Serbian Interior Minister Nebojsa Stefanovic has described the violent protests against the government’s COVID-19 lockdown plan as a coup attempt.
Tension soared across Serbia as the violent protests transformed Wednesday night into a broader fury against President Aleksandar Vucic.
“We have a situation that can be only described as pure violence seeking to violently take over without the will of the people, without taking part in the elections,” Stefanovic told a late-night news conference.
The demonstrators chanted against Vucic at rallies across Serbia, voicing frustration over what they see as his autocratic style.
Although occupying an office with largely ceremonial powers, he rarely attempts to hide that he pulls the strings in the country.
Police clashed with demonstrators in capital city Belgrade for the second night in a row.
Confrontations took place at several sites, including the parliament building where protesters were pushed back by police.
But protesters slipped the multiple cordons moving through the city centre and regrouped in several nearby locations, with clashes repeatedly breaking out.
They pelted police with bottles and stones, while police doused much of the centre with tear gas.
Dozens of armoured personnel carriers were deployed behind the cordons.
Multiple TV channels and news sites were broadcasting the chaotic scenes live.
The cat and mouse game lasted several hours. As the situation appeared to be defusing around midnight, the sting of tear gas could be felt kilometres away from the clashes.
The situation was also tense in Serbia’s two other large cities, Novi Sad and Nis.
Protesters ransacked the office of Vucic’s Progressive Party (SNS) in both cities. Incidents were also reported from the industrial town of Kragujevac.
A day earlier, police and demonstrators clashed in front of the national parliament in Belgrade a few hours after Vucic announced that a curfew will be imposed over the coming weekend due to a deteriorating epidemiological situation.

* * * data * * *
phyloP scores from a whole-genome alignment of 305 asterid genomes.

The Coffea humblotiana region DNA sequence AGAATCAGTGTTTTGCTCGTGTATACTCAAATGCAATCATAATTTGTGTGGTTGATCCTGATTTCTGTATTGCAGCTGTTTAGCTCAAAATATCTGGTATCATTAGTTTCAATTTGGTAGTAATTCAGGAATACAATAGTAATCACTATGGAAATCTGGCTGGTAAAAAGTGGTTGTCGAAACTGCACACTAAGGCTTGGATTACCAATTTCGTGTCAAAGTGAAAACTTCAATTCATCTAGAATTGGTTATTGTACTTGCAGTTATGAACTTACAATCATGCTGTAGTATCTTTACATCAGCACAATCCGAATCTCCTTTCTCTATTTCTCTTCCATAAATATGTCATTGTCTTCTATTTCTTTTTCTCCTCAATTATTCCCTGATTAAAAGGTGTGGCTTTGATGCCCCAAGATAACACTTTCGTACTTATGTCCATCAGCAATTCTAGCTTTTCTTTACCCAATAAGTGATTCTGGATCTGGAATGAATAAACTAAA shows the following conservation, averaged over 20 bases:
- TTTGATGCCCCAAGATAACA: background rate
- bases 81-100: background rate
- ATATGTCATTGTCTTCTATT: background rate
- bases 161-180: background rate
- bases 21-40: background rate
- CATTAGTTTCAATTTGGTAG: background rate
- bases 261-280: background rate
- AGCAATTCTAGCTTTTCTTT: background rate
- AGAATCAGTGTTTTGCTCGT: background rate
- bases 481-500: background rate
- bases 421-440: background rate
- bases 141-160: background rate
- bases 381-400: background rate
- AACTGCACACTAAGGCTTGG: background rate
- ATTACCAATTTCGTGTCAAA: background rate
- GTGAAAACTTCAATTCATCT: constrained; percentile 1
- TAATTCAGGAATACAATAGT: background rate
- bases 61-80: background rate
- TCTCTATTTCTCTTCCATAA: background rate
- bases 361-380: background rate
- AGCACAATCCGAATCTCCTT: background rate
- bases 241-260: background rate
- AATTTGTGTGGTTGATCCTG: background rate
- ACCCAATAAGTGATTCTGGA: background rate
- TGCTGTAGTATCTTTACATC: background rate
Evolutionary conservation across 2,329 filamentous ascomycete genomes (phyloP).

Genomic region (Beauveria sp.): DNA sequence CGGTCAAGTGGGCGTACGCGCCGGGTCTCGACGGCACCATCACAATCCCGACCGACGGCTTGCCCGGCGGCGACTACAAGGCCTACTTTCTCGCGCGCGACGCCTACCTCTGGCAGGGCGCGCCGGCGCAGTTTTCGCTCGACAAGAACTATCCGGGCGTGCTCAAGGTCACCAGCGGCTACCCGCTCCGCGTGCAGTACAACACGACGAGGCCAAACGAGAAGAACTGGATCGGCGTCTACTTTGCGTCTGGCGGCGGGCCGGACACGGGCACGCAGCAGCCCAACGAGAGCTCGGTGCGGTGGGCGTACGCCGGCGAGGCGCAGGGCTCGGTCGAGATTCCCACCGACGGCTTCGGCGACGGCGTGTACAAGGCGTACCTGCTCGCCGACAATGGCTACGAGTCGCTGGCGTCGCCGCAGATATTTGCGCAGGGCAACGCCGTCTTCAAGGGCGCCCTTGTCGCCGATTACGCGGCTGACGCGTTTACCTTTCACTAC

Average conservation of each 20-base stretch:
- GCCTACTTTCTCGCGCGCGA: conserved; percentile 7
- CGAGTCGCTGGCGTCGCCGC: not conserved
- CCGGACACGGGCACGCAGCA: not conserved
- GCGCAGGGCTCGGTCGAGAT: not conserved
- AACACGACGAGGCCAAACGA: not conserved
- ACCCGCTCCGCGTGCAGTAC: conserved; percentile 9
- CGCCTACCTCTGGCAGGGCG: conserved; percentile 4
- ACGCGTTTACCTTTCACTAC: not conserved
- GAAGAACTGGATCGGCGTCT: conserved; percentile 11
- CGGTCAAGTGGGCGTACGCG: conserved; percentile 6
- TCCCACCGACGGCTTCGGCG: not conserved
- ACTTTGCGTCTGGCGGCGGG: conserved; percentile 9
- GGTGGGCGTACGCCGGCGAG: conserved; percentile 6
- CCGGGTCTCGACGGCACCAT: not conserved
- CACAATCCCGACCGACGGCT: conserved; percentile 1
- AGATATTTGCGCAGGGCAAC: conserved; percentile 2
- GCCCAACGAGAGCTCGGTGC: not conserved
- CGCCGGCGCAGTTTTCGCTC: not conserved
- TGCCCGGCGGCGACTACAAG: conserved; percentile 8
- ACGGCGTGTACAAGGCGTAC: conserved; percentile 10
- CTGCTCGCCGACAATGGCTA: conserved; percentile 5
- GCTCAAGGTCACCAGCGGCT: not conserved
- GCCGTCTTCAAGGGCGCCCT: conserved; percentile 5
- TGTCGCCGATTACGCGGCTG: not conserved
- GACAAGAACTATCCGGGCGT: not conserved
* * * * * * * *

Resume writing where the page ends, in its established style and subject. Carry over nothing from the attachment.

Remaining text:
Protesters said they were outraged with the return of restrictions two months after they were lifted, while in the meantime authorities have allowed football and tennis matches.
The protest went ahead on Wednesday even though Vucic in the meantime backtracked on the plan, hinting that the curfew will not be ordered after all.
In his second address to the nation in two days, he accused far-right groups and foreign intelligence services for the riots.
Several thousand people gathered in front of the parliament in the late afternoon Wednesday, facing police in riot gear lined up behind a metal railing.
More units, including mounted police and police dogs were waiting along the sides of the building.
The protesters jeered and often hurled verbal abuse at officers facing them across the metal railing.
Police did not respond or react to any of the insults.
Over the first two hours, the only incident was an attack on an opposition leader, Sergej Trifunovic.
A group of men chased Trifunovic several hundred metres, bloodying his head.
The actor-politician returned to the crowd a little later with a bandaged head.
Violence flared later, with the interior ministry and Stefanovic insisting that police responded only after demonstrators started throwing flares and tear gas at them.
Elections, postponed from April because of the pandemic, were also held on June 21. Vucic’s Progressive Party claimed 188 of the 250 seats amid an opposition boycott over the electoral framework.
The restrictions were lifted as the daily number of new COVID-19 patients had dropped to the low double digits.
But the infection rate began growing rapidly over the past two weeks, and recent numbers have hovered between around 250 and 350 new cases a day, with a rising death toll.
On Wednesday, the figure was 357, with 11 deaths, making the day one of the worst since the pandemic began.
The planned weekend curfew, from Friday evening until Monday morning, would have been the first since early May, when Serbians spent more than three days locked in their homes, on top of regular nightly curfews. (dpa/NAN)